Because weeping figs grow quickly, you will need to repot the plant yearly. Go up one pot size when you repot the tree. When the fig tree is as large as you want, change out all the potting soil and place it back in the same pot. When the tree gets too heavy to repot, remove the top two inches of potting soil and replace it with new potting soil.
Propagating the Weeping Fig
The weeping fig rarely blooms indoors or produces seeds. The best way to grow a new plant is from a cutting taken in the spring.
- Cut a three- to five-inch cutting from the end of a growing branch. There should be at least two leaves on the cutting.
- Strip all of the leaves but the top two off the cutting.
- Dip the cut side of the cutting in rooting hormone.
- Place the cutting in moist peat moss.
- Place a clear plastic bag over the pot but do not let the bag touch the cutting.
- Place the pot in bright, indirect light.
- Keep the soil moist.
- In two to four weeks, the roots will be developed enough to cut slits in the plastic bag.
- After six weeks, transplant the plant to a six-inch pot and continue to grow it as usual.
Diseases of the Weeping Fig
Weeping figs do not get many diseases indoors. Root rot is caused by overwatering or letting the pot sit in water.
Pests of the Weeping Fig
Weeping figs have problems with several pests.
Scales are insects with a hard or soft shell-like covering on their backs. They suck the sap out of the leaves and can make them wilt. In addition, scale insects excrete a sticky, sweet substance called honeydew. Sooty mold grows on honeydew and can cover the leaves and prevent photosynthesis.
Mealybugs are tiny white insects covered in a cottony white waxy coating. They have filaments sticking out of their bodies. Mealybugs also secrete honeydew.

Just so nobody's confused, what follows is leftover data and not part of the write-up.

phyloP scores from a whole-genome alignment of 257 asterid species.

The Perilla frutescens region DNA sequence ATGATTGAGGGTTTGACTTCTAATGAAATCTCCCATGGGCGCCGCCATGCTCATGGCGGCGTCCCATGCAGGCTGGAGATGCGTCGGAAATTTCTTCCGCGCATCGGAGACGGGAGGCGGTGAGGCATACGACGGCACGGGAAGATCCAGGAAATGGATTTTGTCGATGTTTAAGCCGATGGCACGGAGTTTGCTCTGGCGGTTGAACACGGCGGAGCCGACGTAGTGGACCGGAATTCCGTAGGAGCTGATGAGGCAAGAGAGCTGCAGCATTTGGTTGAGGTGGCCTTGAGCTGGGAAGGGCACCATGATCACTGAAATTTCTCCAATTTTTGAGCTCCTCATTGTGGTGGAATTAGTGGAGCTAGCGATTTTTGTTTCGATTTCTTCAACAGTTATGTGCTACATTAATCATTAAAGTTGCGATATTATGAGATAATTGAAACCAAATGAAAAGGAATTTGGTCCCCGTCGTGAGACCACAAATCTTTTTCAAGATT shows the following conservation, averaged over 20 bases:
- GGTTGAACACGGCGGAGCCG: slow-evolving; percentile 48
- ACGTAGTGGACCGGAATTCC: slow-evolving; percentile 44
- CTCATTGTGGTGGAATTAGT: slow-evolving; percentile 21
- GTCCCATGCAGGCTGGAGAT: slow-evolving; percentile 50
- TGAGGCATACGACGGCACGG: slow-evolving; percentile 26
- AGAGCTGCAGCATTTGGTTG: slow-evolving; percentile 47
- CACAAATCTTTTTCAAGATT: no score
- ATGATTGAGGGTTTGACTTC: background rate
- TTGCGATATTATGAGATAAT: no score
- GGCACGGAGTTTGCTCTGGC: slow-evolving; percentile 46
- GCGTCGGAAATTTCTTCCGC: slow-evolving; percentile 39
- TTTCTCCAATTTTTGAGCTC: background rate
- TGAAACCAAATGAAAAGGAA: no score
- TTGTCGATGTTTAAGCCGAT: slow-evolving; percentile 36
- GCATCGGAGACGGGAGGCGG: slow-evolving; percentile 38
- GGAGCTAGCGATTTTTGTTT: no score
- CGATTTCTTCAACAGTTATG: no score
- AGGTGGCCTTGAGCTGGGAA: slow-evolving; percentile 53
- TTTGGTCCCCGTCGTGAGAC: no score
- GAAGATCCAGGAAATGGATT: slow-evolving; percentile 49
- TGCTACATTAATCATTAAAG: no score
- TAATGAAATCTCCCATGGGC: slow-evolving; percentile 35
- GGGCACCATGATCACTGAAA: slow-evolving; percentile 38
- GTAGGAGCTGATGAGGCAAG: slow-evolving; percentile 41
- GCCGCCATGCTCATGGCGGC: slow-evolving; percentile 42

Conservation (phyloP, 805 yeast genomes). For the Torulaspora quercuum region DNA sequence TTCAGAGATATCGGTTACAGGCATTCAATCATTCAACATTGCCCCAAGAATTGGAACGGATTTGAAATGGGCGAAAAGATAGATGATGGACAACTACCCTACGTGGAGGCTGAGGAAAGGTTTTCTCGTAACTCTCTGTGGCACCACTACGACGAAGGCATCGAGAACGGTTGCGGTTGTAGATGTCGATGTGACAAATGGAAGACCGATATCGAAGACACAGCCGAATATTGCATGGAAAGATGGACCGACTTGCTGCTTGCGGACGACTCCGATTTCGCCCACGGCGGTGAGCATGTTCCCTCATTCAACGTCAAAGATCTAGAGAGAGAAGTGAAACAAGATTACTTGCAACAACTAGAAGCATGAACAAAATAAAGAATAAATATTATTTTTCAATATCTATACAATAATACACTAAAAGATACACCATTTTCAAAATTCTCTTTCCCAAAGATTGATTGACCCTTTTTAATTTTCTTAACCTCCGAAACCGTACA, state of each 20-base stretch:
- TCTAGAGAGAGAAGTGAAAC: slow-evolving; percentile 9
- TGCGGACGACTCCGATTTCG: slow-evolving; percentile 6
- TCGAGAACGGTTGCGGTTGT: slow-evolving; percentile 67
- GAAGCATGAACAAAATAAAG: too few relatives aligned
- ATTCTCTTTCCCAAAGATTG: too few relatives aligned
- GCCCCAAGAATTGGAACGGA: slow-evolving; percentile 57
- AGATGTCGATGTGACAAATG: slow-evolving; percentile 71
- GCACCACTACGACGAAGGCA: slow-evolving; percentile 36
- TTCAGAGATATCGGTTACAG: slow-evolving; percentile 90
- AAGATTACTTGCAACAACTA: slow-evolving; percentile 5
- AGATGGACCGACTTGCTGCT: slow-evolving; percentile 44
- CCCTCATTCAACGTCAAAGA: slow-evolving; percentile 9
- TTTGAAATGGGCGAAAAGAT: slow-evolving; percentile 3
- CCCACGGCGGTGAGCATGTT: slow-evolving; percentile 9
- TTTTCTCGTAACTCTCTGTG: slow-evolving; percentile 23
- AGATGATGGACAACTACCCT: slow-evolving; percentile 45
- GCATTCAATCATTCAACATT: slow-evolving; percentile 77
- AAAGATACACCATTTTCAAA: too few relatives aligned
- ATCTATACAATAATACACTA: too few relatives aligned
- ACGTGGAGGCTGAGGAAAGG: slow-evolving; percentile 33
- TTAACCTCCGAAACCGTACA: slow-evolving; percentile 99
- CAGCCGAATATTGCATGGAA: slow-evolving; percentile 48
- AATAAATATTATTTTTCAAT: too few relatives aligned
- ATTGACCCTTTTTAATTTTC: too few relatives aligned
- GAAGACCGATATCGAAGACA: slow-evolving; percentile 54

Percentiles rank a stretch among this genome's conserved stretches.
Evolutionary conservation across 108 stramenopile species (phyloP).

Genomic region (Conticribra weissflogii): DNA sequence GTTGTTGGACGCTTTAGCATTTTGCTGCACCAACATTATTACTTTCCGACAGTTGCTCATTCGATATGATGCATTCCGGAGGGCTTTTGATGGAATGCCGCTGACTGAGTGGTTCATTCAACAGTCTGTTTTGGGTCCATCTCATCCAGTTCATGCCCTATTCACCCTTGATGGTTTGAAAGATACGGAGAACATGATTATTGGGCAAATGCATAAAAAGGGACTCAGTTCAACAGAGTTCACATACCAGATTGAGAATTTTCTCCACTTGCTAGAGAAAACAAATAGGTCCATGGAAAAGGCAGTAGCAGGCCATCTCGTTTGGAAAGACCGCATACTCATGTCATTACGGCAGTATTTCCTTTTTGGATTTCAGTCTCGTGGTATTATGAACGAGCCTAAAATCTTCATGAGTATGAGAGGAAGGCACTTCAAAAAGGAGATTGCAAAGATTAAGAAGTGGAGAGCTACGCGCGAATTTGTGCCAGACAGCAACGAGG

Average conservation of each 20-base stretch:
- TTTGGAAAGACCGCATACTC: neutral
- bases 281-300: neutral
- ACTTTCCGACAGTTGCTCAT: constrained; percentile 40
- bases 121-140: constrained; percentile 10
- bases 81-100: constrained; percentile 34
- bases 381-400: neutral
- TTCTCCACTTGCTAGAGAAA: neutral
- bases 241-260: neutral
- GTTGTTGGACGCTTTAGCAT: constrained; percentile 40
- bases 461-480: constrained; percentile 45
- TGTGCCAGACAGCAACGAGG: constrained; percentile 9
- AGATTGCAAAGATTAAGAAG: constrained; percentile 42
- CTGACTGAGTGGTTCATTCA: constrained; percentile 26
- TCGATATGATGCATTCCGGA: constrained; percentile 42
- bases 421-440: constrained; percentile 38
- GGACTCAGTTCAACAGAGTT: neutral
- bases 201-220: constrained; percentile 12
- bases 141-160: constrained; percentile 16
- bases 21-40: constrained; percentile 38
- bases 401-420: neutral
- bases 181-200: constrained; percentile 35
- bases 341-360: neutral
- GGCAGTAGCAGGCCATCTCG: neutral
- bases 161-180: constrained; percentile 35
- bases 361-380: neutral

These soft-bodied, pear-shaped insects are usually green. They suck the sap out of the leaves and can cause them to wilt. Aphids secrete honeydew, too.
Thrips are tiny insects that are long and slender. Their wings are fringed with hair. While adult thrips can be white, yellow, brown, or black, immature thrips are usually white or yellow. Thrips suck plant juices from the leaves and leave behind a white or silvery trail.
Spider mites are so small you need a magnifying glass to see them. Usually, the first sign of spider mites is fine webbing on the underside of the leaves where they meet the stem. Spider mites cause yellow spots where they feed. They can also cause leaves to yellow and drop. Spider mites love hot, dry conditions.
While thrips rarely cause enough damage to warrant control, they and the other pests are vulnerable to insecticidal soap. Use one formulated for indoor use. You will need to repeat the treatment weekly until the problems are all gone.
Frequently Asked Questions
Yes, it is toxic to humans and animals.
Small weeping figs are readily available from big box stores, nurseries, and online. Larger specimens are available from nurseries.
No. Weeping figs rarely have seeds, and they are challenging to grow.
Weeping figs grow relatively fast.
Weeping figs have small, inconspicuous blooms. They only bloom if the conditions are perfect, so they rarely bloom indoors.